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Album Review

Derrick Gardner's Jazz Prophets, up to ten pieces, is intent on presenting some of the strongest post-bop jazz music (not specifically ethnic as the title suggests) molded in the cast of Art Blakey's Jazz Messengers. There's a viscerally definable element, that of Woody Shaw's jazz ensembles from his award-winning Rosewood period of the late '70s. Trumpeter Derrick Gardner, trombonist Vincent Gardner, and saxophonists Rob Dixon, Brad Leali, and Jason Marshall provide this music with an uncompromising harmonic edge that parallels the brilliant and singularly individual music Shaw created in his most fruitful and critically acclaimed period. Both of the Gardners and Dixon are responsible for writing the original material that sounds so fresh and vital, with multiple layers of sound that make the band seem like a potent, joy-sprung big band. This great feeling of liberation and bold inventiveness is easy to hear and enjoy on "4Newk," a hard bop tribute to Sonny Rollins with rhythmic Latin conveyances from drummer Donald Edwards and the exceptional pianist Rick Roe driving the horn section into refined and outspoken refrains. The exceptional "We Jazz June" and "The Blackmoor" up the ante further with deft interwoven harmonic ideas and stirring rhythm changes, respectively. "Afros & Cubans" parallels the famous Shaw composition "Isabel the Liberator" in energy and depth, with descarga jam inferences from the high brass and low woodwinds. What "Mercury Blvd." offers is a highly modified version of "Skylark," sporting free introductory phrases into shout choruses abounding around big-city traffic. Roe's modal piano chords lead "Crystal Stair" as the prancing horns again identify a style Woody Shaw perfected with his Concert Jazz Ensemble. Derrick Gardner tackles Freddie Hubbard's "Melting Pot" in a tick-tock style with Latin jazz trim as if he's known the tune all his life, and likely has. Kevin Kaiser's African-style percussion lustily spices up the proceedings, while bassists Gerald Cannon and Brandon Meeks put the depth charges into this music without demanding more than a supportive role. Alto saxophonist Leali, tenor saxophonist Dixon, and baritone saxophonist Marshall are all formidable younger players who offer excellent solos, but more so provide the colorful harmonic flavors to complement the brass instrumentalists, playing loads of counterpoint and shading the nuances of the charts perfectly. This band strives for excellence, and for the most part succeeds on a recording that all listeners interested in modern mainstream jazz should pay close attention to. It's a winner. ~ Michael G. Nastos, Rovi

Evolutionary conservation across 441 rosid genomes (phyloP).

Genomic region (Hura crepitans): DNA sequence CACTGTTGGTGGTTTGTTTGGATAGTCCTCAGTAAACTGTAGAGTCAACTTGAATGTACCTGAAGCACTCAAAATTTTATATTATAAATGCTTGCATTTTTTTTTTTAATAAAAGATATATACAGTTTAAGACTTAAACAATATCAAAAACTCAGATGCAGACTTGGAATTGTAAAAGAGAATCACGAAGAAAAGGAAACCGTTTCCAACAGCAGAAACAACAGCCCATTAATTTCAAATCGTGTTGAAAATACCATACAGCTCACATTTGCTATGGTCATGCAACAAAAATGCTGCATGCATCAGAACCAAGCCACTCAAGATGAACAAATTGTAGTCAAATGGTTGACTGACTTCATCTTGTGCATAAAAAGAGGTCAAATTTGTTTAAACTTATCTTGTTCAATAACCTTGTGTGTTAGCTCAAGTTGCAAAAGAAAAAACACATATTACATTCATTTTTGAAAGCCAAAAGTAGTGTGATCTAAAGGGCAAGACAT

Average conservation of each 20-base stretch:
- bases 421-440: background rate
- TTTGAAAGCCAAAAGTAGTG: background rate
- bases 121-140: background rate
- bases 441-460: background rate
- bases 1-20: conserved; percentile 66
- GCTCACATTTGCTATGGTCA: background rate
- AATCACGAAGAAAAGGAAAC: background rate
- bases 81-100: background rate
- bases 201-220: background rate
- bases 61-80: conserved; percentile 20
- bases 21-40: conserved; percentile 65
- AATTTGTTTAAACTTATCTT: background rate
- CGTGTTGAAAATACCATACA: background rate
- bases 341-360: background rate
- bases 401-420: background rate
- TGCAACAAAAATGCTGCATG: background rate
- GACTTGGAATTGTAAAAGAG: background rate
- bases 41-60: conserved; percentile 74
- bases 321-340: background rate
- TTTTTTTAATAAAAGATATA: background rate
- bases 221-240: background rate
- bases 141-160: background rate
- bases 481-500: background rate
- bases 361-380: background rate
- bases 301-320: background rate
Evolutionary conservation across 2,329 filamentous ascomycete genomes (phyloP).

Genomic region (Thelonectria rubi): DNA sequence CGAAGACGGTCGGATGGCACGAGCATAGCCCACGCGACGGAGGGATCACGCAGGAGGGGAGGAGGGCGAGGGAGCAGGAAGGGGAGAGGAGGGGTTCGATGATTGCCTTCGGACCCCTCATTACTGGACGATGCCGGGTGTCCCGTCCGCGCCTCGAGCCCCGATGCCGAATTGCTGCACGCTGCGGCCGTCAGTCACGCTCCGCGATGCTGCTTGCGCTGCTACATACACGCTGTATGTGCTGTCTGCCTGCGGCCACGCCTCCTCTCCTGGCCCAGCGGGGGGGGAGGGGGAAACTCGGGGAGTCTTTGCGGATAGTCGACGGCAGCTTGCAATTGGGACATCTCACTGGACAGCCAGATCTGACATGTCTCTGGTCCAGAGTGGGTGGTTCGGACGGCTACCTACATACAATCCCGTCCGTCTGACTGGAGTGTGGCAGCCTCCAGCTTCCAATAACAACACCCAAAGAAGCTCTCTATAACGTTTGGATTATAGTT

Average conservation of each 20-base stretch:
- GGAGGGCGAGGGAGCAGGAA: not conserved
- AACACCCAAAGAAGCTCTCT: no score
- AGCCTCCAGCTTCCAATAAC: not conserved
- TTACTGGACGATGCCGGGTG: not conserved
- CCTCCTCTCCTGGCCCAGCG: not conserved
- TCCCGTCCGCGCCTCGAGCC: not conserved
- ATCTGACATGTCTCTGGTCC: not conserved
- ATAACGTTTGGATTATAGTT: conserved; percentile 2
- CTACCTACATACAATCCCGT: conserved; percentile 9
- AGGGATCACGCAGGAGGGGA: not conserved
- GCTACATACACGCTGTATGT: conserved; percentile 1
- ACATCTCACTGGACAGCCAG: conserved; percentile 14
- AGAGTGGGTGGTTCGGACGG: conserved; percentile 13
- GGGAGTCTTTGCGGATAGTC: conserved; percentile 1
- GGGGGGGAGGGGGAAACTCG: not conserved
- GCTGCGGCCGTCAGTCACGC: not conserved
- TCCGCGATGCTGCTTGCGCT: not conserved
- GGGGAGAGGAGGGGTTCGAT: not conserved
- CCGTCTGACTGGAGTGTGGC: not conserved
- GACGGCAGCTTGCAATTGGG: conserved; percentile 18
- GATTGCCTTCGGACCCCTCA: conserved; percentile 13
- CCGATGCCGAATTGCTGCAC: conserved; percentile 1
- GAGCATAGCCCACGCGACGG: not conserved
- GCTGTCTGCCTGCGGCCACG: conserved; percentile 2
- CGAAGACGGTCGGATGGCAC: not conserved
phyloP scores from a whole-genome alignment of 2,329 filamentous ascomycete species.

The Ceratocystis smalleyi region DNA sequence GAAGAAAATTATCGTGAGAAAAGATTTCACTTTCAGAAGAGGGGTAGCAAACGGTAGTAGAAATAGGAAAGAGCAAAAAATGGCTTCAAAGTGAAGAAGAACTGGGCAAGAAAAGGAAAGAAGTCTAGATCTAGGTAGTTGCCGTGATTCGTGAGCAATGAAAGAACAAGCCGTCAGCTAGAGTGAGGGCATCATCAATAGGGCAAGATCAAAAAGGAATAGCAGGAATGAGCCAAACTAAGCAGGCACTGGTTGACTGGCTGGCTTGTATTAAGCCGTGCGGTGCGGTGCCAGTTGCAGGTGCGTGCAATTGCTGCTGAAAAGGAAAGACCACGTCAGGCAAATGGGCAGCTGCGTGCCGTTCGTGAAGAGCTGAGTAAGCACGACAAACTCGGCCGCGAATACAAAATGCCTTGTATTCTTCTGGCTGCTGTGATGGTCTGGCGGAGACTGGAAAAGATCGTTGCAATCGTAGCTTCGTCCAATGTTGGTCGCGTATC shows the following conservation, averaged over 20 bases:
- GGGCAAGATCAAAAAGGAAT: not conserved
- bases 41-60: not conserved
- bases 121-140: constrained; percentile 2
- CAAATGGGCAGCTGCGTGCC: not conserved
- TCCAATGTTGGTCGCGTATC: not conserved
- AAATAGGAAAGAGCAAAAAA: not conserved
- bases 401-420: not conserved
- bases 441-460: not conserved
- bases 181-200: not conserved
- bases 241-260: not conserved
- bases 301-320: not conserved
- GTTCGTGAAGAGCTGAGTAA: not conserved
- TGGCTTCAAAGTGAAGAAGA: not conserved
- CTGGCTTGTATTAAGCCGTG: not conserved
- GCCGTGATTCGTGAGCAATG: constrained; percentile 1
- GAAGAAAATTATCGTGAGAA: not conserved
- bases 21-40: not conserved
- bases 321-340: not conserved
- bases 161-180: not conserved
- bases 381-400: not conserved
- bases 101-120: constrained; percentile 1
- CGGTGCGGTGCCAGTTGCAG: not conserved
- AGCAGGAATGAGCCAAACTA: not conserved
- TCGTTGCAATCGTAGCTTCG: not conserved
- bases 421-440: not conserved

Customer Reviews

In life follow a good sound

I listened to this album when I need to have a good day. Try it!

Echoes of Ethnicity, Derrick Gardner & The Jazz Prophets +2
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  • $9.90
  • Genres: Jazz, Music
  • Released: Apr 14, 2009

Customer Ratings